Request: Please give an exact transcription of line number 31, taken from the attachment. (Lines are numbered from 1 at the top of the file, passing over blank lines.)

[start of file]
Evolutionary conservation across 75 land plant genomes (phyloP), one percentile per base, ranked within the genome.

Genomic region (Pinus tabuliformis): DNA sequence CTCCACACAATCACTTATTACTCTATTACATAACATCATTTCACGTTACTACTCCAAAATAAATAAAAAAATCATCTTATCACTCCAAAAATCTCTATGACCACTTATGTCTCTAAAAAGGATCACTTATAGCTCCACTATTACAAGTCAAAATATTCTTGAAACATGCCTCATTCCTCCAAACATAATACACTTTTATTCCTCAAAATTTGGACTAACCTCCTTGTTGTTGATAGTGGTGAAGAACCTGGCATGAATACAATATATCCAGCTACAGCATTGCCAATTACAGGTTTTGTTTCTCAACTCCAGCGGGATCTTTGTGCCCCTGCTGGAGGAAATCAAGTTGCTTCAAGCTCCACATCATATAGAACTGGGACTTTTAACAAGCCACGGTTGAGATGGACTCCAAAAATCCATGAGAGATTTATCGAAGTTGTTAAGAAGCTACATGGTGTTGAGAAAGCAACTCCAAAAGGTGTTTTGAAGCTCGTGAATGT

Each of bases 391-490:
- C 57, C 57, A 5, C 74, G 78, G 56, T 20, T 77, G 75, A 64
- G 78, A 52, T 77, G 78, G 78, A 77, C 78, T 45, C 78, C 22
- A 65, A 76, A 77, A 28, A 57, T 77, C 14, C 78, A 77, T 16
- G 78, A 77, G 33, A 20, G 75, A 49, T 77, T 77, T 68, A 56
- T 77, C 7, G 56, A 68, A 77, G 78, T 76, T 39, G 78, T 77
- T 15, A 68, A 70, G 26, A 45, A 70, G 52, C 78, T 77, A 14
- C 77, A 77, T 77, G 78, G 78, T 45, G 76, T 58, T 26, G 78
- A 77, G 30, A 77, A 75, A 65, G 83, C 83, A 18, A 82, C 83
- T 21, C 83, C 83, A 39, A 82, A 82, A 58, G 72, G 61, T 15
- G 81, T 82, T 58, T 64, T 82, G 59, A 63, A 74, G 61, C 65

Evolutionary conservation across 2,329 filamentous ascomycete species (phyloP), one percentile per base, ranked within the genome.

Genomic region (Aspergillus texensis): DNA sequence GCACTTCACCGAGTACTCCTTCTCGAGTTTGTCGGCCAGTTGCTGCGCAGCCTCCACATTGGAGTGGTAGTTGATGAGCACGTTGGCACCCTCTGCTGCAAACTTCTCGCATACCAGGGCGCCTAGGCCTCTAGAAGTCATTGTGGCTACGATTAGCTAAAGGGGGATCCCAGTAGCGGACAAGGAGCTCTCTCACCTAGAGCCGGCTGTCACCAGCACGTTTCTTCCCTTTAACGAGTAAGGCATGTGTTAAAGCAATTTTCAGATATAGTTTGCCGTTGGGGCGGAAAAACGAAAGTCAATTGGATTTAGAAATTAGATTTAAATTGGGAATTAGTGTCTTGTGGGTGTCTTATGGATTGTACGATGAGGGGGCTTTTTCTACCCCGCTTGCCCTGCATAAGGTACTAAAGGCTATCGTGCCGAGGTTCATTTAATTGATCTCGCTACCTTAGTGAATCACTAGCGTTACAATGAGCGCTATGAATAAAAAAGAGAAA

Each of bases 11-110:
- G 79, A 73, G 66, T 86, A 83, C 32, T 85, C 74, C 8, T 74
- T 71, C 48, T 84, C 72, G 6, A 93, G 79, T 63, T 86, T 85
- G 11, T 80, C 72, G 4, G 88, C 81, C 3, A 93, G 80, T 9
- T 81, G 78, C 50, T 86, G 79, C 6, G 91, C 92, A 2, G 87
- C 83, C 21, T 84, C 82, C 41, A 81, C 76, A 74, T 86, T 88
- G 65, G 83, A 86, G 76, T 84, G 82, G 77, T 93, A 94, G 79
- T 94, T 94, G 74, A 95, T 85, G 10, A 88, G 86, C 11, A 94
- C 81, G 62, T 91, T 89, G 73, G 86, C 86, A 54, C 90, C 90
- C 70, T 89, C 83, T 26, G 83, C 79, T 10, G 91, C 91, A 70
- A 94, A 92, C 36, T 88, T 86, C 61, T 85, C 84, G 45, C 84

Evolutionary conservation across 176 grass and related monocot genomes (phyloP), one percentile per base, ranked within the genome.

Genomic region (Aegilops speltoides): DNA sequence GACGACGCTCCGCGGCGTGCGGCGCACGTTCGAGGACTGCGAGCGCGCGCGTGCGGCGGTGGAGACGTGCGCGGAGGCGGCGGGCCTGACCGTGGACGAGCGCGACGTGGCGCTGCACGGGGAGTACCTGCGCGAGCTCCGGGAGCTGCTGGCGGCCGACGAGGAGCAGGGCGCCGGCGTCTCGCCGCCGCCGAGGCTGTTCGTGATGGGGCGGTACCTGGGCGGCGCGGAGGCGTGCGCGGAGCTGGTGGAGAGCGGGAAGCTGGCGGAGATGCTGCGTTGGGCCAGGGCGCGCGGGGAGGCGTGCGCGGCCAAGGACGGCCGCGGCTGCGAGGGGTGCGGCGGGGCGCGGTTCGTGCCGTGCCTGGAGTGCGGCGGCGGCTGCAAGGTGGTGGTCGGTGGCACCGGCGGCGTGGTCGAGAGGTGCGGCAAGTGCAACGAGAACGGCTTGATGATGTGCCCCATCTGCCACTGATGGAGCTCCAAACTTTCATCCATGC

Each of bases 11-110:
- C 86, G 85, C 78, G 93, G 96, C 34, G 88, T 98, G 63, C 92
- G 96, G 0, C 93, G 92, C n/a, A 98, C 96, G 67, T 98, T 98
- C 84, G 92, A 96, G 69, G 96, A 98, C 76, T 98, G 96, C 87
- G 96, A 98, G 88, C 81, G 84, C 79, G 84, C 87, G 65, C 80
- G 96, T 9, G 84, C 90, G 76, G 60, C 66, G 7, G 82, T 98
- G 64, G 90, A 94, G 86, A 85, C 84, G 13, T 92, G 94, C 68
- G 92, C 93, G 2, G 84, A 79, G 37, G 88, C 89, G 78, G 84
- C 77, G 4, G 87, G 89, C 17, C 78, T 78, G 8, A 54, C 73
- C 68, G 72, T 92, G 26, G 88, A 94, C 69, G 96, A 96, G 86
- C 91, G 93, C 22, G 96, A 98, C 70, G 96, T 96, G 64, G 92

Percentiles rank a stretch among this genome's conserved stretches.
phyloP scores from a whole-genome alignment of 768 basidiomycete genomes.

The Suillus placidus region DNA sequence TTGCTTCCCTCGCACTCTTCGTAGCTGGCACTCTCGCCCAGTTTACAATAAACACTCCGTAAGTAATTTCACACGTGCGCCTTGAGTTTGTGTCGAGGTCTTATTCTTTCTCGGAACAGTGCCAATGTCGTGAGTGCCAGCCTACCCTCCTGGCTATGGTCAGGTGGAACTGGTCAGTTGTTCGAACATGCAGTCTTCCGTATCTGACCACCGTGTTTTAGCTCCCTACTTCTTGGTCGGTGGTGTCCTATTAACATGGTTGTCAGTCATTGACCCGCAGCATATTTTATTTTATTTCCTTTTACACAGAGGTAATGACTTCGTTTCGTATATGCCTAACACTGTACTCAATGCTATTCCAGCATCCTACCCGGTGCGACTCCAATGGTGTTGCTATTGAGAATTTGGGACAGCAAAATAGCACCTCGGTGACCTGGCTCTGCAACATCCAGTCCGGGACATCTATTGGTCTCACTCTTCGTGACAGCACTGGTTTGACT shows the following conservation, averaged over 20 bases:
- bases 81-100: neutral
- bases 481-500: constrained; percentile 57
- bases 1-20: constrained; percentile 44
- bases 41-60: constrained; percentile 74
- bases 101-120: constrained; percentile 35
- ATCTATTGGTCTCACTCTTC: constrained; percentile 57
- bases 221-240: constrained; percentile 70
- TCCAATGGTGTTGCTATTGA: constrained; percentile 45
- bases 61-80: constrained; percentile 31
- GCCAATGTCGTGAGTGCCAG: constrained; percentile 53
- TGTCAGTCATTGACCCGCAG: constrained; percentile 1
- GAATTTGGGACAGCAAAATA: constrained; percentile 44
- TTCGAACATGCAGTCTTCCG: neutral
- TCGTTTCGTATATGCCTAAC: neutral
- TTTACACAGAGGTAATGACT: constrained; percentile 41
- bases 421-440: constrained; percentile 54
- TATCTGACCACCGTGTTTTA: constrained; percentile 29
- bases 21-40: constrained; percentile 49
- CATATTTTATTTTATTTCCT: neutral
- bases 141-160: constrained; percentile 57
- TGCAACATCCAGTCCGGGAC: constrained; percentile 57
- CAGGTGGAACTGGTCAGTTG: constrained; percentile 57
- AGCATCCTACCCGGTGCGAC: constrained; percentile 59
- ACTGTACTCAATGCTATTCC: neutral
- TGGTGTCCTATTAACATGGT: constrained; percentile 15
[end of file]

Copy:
- G 96, G 0, C 93, G 92, C n/a, A 98, C 96, G 67, T 98, T 98